First we had a look at © G. Salmon's Etivities: the key to active online learning (2002), Kogan, Page 171
Visits once a week, lots of activity, then disappears again until next week, or even the week after!
Nudge wolf by e-mail to encourage to visit again and see responses that s/he has sparked off.
Steady – visits most days for a short time.
Congratulate. Ask elephant to encourage and support others – especially mouse and squirrel.
Always catching up: completes two weeks in one session then disappears again for some time.
Nudge squirrel by e-mail to suggest life is easier with more regular access. Check on other commitments.
Provide regular summaries and archiving to enable squirrel to catch up easily and contribute.
Visits once a week, reads and contributes little.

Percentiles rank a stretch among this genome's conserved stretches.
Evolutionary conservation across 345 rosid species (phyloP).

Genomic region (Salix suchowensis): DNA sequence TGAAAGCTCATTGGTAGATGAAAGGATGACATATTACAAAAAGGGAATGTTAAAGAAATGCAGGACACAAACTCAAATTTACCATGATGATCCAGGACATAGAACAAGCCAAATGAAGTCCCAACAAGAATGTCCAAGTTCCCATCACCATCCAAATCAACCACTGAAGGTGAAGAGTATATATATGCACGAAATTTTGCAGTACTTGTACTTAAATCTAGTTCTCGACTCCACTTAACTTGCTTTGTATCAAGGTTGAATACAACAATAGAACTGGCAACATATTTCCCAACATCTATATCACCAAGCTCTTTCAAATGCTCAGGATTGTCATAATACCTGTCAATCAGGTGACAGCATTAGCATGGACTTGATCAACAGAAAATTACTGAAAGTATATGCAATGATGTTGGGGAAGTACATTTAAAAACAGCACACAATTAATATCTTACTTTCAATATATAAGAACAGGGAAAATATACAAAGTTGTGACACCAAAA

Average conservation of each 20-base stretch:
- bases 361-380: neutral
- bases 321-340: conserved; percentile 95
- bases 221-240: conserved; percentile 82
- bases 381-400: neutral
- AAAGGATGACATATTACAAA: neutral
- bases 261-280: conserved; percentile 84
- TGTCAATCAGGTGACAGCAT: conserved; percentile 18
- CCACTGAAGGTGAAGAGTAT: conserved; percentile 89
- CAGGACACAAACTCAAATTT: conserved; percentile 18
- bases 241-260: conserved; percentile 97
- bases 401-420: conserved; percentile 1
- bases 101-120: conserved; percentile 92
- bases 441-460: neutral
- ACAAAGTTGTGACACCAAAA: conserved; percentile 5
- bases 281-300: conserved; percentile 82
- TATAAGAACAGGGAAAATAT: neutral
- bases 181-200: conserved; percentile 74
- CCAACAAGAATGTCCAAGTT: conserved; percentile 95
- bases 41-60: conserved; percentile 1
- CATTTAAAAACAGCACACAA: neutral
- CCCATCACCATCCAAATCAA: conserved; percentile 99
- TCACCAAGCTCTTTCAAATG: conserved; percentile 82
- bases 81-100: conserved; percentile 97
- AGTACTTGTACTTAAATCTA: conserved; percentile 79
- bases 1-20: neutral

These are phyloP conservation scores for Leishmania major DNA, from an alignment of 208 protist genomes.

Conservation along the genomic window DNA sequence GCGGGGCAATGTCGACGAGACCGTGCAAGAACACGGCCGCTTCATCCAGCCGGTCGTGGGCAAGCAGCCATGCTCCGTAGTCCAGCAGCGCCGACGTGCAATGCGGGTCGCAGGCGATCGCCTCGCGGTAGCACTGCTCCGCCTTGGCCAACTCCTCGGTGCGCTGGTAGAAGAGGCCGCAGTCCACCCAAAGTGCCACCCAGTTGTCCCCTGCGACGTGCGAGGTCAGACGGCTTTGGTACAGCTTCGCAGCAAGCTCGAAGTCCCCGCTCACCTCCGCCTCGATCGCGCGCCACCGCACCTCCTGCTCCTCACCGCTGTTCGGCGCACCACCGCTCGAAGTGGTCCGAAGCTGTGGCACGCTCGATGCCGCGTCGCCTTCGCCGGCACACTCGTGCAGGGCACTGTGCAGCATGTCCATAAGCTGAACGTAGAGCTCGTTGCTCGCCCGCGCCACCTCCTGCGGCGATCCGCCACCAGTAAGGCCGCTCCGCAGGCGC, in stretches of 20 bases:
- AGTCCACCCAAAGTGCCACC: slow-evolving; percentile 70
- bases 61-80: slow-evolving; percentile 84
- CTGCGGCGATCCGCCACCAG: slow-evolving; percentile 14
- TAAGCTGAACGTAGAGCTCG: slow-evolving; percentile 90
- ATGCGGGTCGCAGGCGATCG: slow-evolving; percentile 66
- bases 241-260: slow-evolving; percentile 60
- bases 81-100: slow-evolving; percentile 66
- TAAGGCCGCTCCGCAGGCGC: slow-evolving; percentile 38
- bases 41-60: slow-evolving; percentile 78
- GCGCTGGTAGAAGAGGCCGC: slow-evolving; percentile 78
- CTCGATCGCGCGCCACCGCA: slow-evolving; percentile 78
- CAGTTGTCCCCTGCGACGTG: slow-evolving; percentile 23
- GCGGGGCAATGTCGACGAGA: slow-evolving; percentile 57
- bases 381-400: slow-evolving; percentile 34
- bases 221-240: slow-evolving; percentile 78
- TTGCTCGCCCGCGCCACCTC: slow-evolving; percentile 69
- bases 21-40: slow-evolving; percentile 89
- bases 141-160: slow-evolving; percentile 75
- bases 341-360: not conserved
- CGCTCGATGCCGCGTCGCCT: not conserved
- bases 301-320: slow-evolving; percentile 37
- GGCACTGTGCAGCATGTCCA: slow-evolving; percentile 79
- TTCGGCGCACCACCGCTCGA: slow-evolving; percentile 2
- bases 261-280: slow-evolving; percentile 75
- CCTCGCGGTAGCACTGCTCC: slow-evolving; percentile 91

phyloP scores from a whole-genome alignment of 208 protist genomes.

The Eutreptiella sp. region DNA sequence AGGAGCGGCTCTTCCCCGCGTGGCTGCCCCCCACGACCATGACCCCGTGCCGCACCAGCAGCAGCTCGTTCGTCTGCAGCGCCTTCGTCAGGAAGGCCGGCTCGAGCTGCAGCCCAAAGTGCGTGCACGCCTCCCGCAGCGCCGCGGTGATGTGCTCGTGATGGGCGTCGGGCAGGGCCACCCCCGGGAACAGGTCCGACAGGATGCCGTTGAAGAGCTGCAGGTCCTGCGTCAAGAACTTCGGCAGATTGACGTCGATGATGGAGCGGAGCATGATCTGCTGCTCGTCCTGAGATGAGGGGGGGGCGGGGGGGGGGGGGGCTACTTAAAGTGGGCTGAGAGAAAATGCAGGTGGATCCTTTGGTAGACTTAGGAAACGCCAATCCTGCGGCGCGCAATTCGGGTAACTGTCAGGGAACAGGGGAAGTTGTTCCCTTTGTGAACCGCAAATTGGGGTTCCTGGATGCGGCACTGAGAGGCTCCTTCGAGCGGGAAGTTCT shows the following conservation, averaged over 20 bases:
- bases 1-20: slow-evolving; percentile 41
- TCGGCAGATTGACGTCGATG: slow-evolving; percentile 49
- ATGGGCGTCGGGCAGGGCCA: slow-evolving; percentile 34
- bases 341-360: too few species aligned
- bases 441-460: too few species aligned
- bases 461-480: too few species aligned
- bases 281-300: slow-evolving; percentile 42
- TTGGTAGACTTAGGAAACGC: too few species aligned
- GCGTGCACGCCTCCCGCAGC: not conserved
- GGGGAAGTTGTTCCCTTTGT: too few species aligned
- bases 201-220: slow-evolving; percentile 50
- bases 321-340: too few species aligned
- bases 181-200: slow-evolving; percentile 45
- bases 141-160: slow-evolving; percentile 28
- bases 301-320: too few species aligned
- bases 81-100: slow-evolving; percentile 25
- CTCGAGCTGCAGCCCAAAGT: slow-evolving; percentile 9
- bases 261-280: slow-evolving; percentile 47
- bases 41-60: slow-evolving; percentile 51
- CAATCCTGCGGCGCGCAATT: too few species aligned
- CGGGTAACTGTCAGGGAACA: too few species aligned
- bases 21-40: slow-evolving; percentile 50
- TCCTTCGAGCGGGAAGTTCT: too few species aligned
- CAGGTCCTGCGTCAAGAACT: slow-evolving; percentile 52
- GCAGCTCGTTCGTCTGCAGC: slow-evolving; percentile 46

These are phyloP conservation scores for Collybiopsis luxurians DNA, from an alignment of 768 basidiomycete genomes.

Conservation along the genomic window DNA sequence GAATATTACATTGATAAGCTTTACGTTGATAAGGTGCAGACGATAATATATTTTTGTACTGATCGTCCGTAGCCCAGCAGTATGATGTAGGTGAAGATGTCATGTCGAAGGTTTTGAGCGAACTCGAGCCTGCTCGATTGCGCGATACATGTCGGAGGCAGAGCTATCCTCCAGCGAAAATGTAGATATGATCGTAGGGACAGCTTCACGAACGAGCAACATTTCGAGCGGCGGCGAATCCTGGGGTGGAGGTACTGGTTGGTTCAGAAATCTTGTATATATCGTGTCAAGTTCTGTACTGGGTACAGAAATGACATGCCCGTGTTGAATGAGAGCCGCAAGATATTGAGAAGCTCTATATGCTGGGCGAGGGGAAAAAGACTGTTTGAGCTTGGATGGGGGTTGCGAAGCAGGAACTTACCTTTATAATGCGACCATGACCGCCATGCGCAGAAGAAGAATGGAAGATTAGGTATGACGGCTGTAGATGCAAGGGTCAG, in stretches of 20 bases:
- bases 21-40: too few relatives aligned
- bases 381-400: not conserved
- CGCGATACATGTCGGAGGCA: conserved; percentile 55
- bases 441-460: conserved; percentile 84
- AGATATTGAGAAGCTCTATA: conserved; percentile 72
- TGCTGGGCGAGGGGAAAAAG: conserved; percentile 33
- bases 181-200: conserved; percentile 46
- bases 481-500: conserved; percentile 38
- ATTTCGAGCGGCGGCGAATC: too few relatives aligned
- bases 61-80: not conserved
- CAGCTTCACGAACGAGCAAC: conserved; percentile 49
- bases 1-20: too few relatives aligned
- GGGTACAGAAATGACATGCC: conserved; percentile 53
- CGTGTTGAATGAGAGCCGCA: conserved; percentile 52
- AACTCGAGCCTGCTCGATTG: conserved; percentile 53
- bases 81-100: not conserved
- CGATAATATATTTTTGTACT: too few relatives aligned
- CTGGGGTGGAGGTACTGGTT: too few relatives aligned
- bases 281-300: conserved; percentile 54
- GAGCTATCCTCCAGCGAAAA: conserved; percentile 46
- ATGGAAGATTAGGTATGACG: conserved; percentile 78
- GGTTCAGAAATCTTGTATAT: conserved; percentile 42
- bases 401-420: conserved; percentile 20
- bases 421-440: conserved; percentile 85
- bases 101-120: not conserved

Check that mouse can access all messages. Check language difficulties. May need boost of confidence. Give specific role.
Inclined to post disembodied comments in a random way.
Try to include relevant comments from mole in summaries and invite responses. Needs support and e-stroking.
Lives online, prolific
message writer, responds
Rabbit may need counselling to hold back and let others shine through. Give structured roles such as summarizing after a plenary.
Tendency to dominate discussion at certain times.
Invite stag back frequently. Offer a structured and specific role.
Steals ideas without acknowledging.
Foster a spirit of acknowledgement and reinforcement of individual ideas. Warn magpie directly if necessary.
Intelligent, good communicator and playful online.
Ensure dolphin acknowledges and works well with others. May annoy participants who think it’s all very serious.
Next we did some reading and discussed it.
And finally we watch an online presentation by Prof Curtis Bonk about Building Instructor and Social Presence which was quite interesting. However, there was a very big point missing in it: how to make online course participants interact with each other as I think student-student interaction is as important as teacher-student interaction. But the video was actually only about the latter.
Still very useful and interesting.